Though an electronic-logging-device mandate has been unveiled by the Federal Motor Carrier Safety Administration, leading into the release readers continued to air ideas on the best way to handle logs.
S.E. McCurdy, one-half of a Landstar Ranger-leased owner-operator team, proposed an alternative system that she had experience with. It uses electronic time-stamped records placed at driver stopovers, delivery points and other locations along interstate routes.
“This is not welfare, nor socialism, nor Big Brother interfering,” she wrote in this piece on OverdriveOnline.com. “It is the system that was in use by one of the largest privately held corporations in Wisconsin, Gateway Foods. We know this because we worked for them before we became owner-operators.”
The idea struck a chord with readers. They particularly liked McCurdy’s justification for an alternative to the truck-tied electronic logging devices currently on the market, which with some variations are the kinds of devices that would be mandated by the new rule. EOBRs/ELDs are “forcing drivers to bear the financial burden of and accountability to the unreasonable and constantly changing and contradictory standards placed upon them by nondriving rulemakers,” McCurdy wrote. “EOBRs are being put in the wrong places. The devices should be placed at all the shippers and receivers in the country rather than in the trucks.”
When deployed this way, “each time a driver shows up to load or unload, they bring in a time card, and the customer time-stamps it,” McCurdy wrote. It’s stamped again at departure. Customers “should be billed at $50 an hour for the driver’s time spent at their business. Roadside inspection sites, toll booths, construction zones and inefficient fueling stations should also have to time-stamp a driver’s time card and be billed for delays in their areas. Dispatchers, too, have an accountability role in driver efficiency and fatigue. When a driver calls in for a load, the dispatcher should record the time between the call and the dispatch and pay the driver accordingly for sitting.”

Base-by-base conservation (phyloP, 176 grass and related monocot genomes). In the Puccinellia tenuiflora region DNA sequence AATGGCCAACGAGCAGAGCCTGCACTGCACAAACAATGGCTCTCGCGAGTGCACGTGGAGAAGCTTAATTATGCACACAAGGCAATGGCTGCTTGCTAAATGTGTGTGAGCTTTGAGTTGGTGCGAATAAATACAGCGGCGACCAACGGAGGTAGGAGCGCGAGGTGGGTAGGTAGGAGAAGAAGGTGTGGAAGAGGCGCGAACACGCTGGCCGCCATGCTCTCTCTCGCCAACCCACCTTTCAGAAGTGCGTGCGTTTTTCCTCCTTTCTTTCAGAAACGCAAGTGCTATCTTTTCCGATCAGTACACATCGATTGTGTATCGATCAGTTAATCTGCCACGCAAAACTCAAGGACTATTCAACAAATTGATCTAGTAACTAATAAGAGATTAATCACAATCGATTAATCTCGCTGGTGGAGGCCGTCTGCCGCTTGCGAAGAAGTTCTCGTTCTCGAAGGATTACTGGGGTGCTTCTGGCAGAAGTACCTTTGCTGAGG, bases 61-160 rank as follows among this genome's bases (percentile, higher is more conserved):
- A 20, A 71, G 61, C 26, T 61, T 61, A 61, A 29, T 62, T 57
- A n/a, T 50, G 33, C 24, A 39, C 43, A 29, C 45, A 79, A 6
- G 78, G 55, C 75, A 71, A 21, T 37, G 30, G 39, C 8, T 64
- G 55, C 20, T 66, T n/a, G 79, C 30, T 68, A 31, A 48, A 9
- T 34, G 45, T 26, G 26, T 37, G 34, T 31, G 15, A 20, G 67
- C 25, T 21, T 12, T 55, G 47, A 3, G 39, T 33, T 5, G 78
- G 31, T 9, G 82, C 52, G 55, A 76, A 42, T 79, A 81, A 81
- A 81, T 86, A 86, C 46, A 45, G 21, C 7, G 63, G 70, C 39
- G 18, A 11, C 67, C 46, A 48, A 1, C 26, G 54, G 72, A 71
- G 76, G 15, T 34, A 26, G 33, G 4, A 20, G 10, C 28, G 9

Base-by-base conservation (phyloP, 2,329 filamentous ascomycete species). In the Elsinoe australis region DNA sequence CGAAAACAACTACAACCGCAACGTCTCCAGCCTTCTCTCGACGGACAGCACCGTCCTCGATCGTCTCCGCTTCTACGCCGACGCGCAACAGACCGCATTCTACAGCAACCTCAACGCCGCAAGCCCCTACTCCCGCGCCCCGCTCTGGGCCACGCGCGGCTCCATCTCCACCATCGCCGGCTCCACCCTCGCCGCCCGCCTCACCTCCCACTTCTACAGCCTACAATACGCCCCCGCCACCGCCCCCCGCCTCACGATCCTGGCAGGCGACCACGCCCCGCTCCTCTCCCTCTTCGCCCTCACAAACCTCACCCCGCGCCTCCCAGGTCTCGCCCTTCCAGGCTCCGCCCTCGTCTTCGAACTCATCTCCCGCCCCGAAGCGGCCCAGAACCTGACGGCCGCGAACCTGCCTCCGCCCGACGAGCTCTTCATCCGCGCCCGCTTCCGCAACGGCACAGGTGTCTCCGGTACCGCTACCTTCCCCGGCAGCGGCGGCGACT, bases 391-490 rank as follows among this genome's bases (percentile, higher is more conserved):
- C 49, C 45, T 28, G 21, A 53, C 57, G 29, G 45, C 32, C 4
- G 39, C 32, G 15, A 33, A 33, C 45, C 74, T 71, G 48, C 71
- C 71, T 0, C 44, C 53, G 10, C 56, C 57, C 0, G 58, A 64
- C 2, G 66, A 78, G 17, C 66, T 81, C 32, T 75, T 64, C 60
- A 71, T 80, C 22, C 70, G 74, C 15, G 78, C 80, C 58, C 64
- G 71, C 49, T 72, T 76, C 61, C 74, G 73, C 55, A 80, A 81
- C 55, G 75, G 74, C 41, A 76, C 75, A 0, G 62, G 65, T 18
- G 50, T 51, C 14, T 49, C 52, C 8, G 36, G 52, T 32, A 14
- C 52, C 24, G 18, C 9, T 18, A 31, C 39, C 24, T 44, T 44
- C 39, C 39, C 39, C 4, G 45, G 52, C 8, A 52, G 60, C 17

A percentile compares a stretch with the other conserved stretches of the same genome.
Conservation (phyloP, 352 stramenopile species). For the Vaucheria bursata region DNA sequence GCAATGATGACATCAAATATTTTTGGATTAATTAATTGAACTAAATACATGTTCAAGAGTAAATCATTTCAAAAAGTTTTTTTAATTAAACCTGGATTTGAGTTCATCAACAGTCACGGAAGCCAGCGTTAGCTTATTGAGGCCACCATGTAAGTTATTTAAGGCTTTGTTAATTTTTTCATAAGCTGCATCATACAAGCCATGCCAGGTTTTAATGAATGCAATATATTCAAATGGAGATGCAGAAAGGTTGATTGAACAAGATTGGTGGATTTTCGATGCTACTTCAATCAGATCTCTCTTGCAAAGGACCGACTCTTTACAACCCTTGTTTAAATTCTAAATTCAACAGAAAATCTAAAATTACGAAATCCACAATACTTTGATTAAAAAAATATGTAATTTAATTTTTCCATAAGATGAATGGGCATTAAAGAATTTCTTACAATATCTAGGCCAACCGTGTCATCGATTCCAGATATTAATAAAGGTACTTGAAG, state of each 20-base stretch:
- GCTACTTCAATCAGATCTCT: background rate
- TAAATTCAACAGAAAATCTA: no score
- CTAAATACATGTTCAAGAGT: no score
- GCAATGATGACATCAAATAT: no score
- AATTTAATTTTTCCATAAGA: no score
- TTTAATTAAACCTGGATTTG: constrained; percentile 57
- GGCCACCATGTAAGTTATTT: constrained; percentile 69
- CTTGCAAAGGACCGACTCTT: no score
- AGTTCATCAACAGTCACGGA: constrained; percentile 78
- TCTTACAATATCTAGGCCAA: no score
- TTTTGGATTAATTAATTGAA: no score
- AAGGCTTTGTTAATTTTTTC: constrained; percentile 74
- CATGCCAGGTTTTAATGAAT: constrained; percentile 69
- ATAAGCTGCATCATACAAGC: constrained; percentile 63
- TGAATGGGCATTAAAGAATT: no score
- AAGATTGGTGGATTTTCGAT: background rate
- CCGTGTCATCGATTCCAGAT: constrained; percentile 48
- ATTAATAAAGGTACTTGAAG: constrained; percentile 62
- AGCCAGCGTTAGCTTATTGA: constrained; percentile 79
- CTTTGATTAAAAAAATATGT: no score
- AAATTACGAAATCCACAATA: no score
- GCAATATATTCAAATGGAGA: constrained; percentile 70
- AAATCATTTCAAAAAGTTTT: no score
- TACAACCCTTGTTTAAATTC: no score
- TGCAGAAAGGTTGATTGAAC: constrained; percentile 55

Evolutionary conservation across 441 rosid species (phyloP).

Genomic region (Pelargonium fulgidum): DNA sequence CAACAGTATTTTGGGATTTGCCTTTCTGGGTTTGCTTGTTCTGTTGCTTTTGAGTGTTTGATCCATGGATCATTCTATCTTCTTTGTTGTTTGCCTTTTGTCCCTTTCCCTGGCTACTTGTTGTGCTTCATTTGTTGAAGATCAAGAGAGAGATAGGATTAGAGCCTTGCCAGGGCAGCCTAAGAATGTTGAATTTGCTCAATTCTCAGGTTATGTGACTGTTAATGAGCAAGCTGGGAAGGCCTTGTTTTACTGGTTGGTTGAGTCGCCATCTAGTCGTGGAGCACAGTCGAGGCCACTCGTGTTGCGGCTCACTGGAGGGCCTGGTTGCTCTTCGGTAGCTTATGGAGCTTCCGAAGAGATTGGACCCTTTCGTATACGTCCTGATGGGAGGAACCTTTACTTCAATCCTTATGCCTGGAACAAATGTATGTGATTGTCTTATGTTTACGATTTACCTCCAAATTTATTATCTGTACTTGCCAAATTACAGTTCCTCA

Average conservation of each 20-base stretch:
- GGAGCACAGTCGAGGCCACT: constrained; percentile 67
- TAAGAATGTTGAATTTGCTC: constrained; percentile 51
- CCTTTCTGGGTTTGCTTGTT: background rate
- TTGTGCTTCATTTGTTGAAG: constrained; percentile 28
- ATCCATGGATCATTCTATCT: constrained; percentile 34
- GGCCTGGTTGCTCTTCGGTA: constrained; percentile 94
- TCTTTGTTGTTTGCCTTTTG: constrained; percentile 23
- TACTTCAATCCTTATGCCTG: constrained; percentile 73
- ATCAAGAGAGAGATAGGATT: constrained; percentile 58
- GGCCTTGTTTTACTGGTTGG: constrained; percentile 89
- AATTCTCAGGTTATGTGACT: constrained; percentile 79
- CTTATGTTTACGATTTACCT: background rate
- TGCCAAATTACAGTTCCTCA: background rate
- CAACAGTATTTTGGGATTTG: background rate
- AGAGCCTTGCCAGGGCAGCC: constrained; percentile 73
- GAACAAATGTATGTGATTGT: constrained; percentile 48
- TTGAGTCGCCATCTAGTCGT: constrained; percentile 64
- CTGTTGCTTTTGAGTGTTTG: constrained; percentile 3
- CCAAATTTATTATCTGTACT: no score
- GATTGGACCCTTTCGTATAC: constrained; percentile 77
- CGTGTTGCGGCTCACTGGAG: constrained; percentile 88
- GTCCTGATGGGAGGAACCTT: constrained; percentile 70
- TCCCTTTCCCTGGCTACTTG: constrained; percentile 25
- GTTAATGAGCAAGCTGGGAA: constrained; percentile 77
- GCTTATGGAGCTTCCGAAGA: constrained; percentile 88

While such an idea may sound unreasonable to those in other parts of the industry, there is at least some appetite for increasing safety-regulatory authority. At the February meeting of the Motor Carrier Safety Advisory Committee, made up of diverse representatives advising the Federal Motor Carrier Safety Administration on safety policy, boosting such authority and enforcing an as-yet-unspecified restriction on driver detention were top priorities. The ideas were among items the committee recommended FMCSA take to Congress to approve in the next highway bill.
MORE READER RESPONSE, following the mandate’s announcement
Scott T. Nixon: “The independent owner-operator derives no benefit from any of [a typical e-log with fleet-management capabilities] since he/she is already in the cab of the truck and can already monitor his/her truck from behind the steering wheel. He/she has no fleet to monitor and no need to communicate with dispatch. The result is a competitive advantage for the larger fleets over the single owner-operator resulting from this ELD mandate, something the federal government should not be doing as the Justice Department should be enhancing competition, not inhibiting it.”
Chris Thomas: “I’m going to go turn wrenches myself once the logs come into play, work my ass off, still make bank, still play with trucks.”
Terry Gunderson: “Laws should be for everyone… If you pass a law regulating a motor vehicle, then all motor vehicles are to be subjected to the same law. Cars not able to be used after 14 hours since first daily startup without a consecutive 10-hour break and sitting at work doesn’t count. Try getting that one into law.